Stacey and I spent an hour today trying to obtain a tourist visa into Europe through Spain. What a ride. It appears to me that our experience highlights the cultural differences between the USA and Spain (or even Europe, in general) well.
When you go to the US embassy in Moscow, it’s like in a big airport: crowds of people, lengthy lines, tired and bored security guards, you have to take your shoes off and other things of the like.
If you go to, say, a DMV office around here, you would see people lined up, and employees doing their job routinely and somewhat professionally. You know exactly what to expect.
Now, when you enter the embassy of Spain in San Francisco, you see a lively employee, who is a one man show talking very expressively in Spanish; people hug and kiss each other everywhere as if it’s a party or at least a family reunion. The chaos rules this little world: nobody tells you what to do, Americans (students) don’t have any clue what’s going on because there are no instructions. There is no organized line.
When we are finally called to the window, the guy who is looking at our papers appears to be doing it for the first time in his life (which I doubt is true, of course). After a few minutes, he finally looks at the passport and exclaims “Where is your visa?”. We are surprised he did not see the paper from the USCIS (immigration department) which explains the change of status, and so we patiently explain that visa is only needed for entry, the real thing is status, which we have it valid, and here is the official document to confirm it. “But we need visa!” says the guy. After some argumentation we realized it leads nowhere; super frustrated, we left. “How unprofessional? They work in the embassy and don’t know how the documents of this country work…”
We left the embassy, walked a 50 yards to another building with the parking garage, spent a few minutes trying to find an exit. We started to drive, disappointed, and then out of the sudden the guy shows up, on the street corner, waiving at us “hey, pull to the curb!”. -What’s up? -We talked with the consul, and turns out we do accept this papers, but you would need to come later, withing 90 days of your trip. No need to make a new appointment, just show this paper (scrabbles something) and we will let you to the consul Alexandro right away… -Oh wow, thank you so much and see you soon!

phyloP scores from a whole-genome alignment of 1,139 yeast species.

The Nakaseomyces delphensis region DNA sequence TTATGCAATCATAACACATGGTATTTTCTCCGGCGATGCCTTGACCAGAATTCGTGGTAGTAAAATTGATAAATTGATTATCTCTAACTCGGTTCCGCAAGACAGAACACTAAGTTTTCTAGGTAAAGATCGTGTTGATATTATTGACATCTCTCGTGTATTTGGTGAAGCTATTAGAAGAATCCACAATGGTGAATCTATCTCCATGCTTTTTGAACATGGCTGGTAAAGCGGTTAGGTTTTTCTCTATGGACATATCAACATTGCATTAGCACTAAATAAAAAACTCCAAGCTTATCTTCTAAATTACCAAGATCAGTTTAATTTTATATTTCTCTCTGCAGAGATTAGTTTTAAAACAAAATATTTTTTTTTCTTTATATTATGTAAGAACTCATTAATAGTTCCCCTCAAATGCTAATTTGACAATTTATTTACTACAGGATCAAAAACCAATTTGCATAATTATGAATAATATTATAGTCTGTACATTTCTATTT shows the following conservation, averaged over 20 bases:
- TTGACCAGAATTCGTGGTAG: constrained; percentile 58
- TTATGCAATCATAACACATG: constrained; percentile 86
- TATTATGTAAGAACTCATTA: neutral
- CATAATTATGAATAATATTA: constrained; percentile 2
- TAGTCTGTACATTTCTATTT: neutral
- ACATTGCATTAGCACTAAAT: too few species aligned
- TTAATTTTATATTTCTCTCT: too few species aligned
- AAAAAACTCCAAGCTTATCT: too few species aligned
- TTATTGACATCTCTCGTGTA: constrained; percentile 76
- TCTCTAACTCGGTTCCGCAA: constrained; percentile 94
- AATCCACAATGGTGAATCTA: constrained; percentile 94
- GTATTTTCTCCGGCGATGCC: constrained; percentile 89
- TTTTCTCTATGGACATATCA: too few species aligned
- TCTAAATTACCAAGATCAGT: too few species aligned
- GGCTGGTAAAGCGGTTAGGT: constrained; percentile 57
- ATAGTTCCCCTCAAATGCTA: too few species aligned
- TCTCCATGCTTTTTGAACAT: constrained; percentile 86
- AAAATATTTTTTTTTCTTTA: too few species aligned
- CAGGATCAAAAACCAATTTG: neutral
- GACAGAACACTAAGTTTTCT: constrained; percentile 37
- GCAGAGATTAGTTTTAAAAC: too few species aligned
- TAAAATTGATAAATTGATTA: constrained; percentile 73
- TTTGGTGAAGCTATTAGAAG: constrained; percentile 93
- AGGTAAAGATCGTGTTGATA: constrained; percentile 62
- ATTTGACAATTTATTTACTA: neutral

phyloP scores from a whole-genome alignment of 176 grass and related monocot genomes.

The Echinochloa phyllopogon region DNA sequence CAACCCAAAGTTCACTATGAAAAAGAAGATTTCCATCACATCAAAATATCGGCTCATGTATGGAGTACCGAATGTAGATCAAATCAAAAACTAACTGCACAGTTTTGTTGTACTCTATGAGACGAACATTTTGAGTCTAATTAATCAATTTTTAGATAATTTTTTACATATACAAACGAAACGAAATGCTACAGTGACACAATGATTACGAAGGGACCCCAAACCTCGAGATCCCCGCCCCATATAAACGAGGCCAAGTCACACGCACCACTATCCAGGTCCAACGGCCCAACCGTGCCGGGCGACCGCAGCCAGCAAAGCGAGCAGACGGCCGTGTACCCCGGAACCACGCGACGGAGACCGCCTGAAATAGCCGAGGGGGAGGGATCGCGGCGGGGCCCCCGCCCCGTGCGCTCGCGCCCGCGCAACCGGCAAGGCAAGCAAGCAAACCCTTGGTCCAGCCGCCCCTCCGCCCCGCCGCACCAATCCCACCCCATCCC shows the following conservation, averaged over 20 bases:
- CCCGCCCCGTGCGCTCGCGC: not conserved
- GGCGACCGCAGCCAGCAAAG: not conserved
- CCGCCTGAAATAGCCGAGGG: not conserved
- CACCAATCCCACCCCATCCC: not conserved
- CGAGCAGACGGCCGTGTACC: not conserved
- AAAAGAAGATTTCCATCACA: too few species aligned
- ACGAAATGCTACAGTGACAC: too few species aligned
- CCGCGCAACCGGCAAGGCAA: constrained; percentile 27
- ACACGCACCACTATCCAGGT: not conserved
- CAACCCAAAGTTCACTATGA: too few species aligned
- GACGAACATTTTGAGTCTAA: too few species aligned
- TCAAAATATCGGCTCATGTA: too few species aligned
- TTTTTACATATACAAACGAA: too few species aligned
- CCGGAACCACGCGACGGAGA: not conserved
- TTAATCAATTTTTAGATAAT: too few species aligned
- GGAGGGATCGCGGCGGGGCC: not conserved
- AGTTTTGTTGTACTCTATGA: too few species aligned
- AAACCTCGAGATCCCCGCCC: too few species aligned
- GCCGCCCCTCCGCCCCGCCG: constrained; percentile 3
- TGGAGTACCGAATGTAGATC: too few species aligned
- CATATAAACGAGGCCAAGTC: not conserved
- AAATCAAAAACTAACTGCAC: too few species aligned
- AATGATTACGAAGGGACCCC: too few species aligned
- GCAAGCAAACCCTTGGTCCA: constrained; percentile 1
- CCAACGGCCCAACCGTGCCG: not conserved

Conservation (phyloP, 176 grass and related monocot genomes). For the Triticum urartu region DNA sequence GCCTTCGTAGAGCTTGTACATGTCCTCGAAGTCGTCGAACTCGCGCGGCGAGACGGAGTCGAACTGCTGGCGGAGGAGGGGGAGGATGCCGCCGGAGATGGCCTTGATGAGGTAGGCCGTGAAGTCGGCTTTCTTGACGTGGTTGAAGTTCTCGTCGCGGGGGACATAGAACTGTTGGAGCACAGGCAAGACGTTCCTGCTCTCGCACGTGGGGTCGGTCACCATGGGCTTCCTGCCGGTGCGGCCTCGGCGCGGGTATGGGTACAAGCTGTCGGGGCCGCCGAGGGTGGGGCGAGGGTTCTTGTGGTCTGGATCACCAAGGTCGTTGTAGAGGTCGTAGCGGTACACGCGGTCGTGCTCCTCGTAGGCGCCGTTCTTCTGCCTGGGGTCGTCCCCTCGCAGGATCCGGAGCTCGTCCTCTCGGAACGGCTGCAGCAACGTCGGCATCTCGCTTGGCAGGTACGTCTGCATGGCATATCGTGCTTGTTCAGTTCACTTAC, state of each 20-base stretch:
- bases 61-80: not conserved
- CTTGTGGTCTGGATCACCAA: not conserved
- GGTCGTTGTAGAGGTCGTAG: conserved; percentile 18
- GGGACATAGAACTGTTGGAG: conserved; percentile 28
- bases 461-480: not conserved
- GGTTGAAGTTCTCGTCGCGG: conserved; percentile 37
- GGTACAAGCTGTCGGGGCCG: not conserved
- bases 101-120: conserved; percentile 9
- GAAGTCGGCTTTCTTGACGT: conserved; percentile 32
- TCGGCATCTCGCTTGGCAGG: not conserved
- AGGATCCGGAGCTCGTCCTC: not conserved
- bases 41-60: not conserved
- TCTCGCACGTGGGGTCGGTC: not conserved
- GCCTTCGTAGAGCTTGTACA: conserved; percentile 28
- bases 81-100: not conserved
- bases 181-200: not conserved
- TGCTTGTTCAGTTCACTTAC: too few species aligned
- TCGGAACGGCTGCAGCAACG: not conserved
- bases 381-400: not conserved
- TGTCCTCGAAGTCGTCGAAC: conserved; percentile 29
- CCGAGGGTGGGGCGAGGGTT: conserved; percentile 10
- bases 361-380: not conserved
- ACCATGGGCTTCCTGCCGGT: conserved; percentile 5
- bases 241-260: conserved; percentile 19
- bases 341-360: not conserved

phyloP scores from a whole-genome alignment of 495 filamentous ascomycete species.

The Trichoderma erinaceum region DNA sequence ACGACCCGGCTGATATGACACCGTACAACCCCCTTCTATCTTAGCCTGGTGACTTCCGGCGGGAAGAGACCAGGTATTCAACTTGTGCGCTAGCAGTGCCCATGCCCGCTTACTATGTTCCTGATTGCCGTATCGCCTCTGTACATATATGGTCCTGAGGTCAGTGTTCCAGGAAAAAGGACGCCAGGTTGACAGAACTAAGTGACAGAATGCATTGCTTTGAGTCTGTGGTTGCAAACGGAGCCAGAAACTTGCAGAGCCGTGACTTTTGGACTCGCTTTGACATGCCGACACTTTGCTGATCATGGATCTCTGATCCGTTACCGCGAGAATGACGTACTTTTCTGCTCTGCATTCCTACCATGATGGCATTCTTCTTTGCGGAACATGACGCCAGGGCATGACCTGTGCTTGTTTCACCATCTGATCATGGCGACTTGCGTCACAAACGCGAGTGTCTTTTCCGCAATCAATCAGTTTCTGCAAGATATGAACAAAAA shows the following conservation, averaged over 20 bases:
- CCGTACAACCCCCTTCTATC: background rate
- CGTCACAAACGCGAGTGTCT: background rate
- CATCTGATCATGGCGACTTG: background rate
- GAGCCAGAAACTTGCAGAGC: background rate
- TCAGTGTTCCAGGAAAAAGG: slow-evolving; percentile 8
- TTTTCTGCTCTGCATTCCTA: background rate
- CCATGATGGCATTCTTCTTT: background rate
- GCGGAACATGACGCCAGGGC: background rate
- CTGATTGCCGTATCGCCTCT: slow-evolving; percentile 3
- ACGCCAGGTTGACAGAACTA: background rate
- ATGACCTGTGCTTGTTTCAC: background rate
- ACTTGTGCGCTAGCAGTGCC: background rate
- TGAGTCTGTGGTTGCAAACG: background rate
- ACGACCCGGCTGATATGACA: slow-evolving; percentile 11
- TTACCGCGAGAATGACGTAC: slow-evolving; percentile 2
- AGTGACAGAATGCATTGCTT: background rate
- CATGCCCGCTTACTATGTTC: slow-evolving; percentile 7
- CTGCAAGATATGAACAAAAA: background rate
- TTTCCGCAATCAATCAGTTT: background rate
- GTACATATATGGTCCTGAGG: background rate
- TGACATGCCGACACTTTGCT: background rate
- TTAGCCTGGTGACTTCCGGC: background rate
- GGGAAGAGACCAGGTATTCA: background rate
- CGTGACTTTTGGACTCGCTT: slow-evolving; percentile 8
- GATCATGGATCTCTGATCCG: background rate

So there you have it: Spanish, one could say, are less professional but so much more caring. In America, you always get this “I’m so sorry about this” with the looks that says “I don’t give a damn, like literally nothing” and then no real help. But you get the usual service rendered. With Spanish, you might need to spend some extra time to get them do the work, but they would care with all the heart: it really took this nice guy a lot of effort to get out onto the street and look for us (he did not even know which car we drove) — that’s what you do when you are sorry and want to help someone.
What’s the upshot of the story? As usual, it is nice to mix the two cultures and get the best out of it: the efficacy and professionalism of the Americans and the emotions, caring and human touch from the Spanish.